The total volume of China's trade with North Korea plunged to its lowest level in October, foreign affairs experts said Tuesday, underscoring how the North Korean economy has been hit hard by the novel coronavirus pandemic.
China's trade with North Korea plummeted 92 percent from a month earlier to $1.66 million in October, while its exports to the neighbor also dropped 98 percent to $253,000, the General Administration of Customs said Monday.
The trade volume between China and North Korea fell to a record low since comparable data became available in 1998, the experts said.
North Korea has cut off traffic to and from China and Russia since earlier this year in the wake of the spread of the virus. Pyongyang claims the virus has not made inroads into the country.
Beijing is known as Pyongyang's closest and most influential ally in economic terms. North Korea has depended on China for more than 90 percent of its trade.
Although trade with China is seen as an important source for North Korea to obtain foreign currency, Pyongyang has apparently put more emphasis on strengthening quarantine controls.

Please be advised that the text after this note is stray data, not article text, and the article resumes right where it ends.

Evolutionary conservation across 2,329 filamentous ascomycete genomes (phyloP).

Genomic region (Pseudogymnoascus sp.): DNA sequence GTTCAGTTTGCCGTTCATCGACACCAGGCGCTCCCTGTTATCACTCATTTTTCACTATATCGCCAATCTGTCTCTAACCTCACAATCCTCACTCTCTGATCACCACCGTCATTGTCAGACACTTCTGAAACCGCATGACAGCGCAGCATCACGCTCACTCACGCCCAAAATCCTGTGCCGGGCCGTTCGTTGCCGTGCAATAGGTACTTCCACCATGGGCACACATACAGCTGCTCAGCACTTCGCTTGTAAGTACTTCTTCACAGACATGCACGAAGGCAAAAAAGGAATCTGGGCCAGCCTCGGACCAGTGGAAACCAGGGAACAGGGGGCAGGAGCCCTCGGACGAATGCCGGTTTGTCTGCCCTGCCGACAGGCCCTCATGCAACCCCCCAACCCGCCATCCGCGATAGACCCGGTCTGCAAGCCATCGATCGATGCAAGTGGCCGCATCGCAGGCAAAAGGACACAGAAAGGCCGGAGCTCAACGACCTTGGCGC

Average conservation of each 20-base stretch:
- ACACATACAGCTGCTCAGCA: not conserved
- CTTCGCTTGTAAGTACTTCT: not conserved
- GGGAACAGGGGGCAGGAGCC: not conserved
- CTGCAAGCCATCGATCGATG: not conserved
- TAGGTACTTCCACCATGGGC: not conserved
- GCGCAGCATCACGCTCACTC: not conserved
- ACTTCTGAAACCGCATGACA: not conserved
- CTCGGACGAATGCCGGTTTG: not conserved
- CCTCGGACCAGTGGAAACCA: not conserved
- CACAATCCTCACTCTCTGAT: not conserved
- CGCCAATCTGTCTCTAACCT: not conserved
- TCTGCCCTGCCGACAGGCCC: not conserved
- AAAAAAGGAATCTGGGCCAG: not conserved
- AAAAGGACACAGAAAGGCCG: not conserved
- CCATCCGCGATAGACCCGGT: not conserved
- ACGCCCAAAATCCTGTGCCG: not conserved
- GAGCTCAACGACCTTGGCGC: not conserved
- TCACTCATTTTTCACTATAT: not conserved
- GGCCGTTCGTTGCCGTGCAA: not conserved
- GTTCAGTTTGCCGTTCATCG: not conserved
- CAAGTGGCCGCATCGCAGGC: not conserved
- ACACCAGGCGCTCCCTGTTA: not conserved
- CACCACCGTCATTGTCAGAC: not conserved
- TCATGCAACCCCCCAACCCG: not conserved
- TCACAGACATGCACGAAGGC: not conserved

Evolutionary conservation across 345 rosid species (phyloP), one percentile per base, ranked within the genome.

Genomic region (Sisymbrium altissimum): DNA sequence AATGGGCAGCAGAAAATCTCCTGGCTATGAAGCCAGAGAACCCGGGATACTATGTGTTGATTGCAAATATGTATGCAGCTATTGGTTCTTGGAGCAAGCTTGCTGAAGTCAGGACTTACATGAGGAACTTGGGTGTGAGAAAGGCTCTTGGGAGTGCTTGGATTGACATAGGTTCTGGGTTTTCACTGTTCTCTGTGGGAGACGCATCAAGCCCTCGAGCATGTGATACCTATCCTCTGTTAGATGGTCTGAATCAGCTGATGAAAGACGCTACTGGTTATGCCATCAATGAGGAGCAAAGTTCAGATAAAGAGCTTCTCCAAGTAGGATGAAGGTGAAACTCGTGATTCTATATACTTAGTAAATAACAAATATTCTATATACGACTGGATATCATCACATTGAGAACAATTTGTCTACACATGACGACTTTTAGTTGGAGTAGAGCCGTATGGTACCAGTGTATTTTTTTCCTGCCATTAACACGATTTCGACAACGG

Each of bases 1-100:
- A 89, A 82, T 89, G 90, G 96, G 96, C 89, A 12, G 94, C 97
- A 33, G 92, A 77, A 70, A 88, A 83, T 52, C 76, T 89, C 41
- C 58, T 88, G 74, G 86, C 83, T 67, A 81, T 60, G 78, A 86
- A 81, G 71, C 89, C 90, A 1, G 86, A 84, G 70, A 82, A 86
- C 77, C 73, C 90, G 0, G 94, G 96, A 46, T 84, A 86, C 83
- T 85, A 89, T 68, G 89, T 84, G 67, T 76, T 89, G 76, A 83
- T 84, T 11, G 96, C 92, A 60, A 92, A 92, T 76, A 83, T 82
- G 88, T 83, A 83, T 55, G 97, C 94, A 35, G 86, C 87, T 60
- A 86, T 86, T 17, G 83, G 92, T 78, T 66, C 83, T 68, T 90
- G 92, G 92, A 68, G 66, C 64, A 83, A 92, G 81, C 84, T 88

As its negotiations with the United States on denuclearization and economic sanctions relief have remained at a standstill, North Korea may be facing difficulties in providing adequate necessities for its citizens, the experts say.
North Korea is believed to be vulnerable to infectious diseases against a backdrop of chronic shortages of food and medical supplies triggered by economic sanctions aimed at thwarting Pyongyang's nuclear and ballistic missile ambitions.
In the past, North Korea barred foreigners from entering the nation during the 2003 epidemic of severe acute respiratory syndrome, or SARS, and the Ebola outbreak in West Africa in 2014.
The virus that causes COVID-19 disease was first detected in the central Chinese city of Wuhan.